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More in Tux Machines

Red Hat Helps Microsoft

Dual-core MCU Arduino compatible SBC has WiFi and audio

T-Firefly’s open-spec, Arduino Uno compatible Fireduino SBC offers Rockchip’s dual-core, Cortex-M3 RKNanoD MCU, plus WiFi, RTC, and MP3 audio. Chinese embedded firm T-Firefly is apparently the new name for T-Chip Technology, which sponsors the Firefly open source hardware project. Its Arduino I/O- and IDE-compatible, dual-core Fireduino board is supported by the Firefly project along with Linux/Android hacker boards like the Rockchip RK3128 based Firefly-RK3288 Reload and Firefly FirePrime. Schematics and the like have already been posted. Read more

A Variety Of OpenGL/OpenCL NVIDIA 367.27 vs. AMD Linux 4.7 + Mesa Git Benchmarks

For your viewing pleasure this afternoon are some fresh NVIDIA GeForce GTX 900/1000 benchmarks with the 367.27 display driver compared to various Radeon GCN GPUs using a patched Linux 4.7 kernel and Mesa 12.1-dev Git as of this past weekend. Read more

Steven J. Vaughan-Nichols on Red Hat

  • ​Red Hat's JBoss moves to the cloud
    At Red Hat Summit in San Francisco, Red Hat announced the release of Red Hat JBoss Enterprise Application Platform (EAP) 7. The company also introduced the JBoss Core Services Collection to help developers create JBoss enterprise applications.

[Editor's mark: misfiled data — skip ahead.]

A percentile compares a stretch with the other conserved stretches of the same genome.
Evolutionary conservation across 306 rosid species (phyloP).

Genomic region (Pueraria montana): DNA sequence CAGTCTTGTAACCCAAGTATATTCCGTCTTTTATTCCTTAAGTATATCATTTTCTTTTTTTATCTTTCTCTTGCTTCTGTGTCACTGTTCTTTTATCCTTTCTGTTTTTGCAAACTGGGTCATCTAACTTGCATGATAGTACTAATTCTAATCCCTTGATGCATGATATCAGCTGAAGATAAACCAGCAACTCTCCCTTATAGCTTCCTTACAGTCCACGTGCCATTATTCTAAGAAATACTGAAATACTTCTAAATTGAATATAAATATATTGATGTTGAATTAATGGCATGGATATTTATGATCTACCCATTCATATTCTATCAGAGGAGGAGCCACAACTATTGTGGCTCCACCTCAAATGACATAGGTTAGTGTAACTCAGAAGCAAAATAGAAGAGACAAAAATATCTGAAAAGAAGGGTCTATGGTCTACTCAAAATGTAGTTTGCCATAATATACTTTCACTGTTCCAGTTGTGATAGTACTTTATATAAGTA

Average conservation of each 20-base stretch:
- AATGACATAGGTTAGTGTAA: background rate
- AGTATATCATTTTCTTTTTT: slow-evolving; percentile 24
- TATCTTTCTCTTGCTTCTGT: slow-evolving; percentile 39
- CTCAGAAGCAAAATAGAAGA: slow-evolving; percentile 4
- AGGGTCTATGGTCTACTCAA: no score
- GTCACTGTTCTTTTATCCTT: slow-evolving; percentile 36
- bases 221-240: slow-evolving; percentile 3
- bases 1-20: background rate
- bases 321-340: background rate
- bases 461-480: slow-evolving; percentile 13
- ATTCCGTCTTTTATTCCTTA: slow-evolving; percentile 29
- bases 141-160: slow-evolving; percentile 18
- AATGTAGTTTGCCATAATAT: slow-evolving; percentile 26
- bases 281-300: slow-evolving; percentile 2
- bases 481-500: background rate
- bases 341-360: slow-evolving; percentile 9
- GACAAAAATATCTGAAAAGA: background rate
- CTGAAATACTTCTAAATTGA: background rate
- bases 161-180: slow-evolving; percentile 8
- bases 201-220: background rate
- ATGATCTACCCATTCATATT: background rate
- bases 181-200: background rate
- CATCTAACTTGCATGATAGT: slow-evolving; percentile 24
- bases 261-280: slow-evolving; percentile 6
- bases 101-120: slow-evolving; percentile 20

• ​Open-source Microsoft protocol aims to be a programming standard
    Microsoft -- yes, Microsoft -- announced at the DevNation conference in San Francisco that it's releasing an open-source language server protocol. More interesting still, this is being done in concert with Codenvy and Red Hat.
  • ​Red Hat makes container development easier
    In San Francisco at Red Hat Summit, Red Hat announced the release of the Red Hat Container Development Kit 2.1 (RHCDK). This new developer kit, one of the many free programming tool kits Red Hat offers its Linux customers, is meant to enable programmers to easily create enterprise-ready containerized applications which target both OpenShift 3 development and Red Hat Enterprise Linux (RHEL) environments.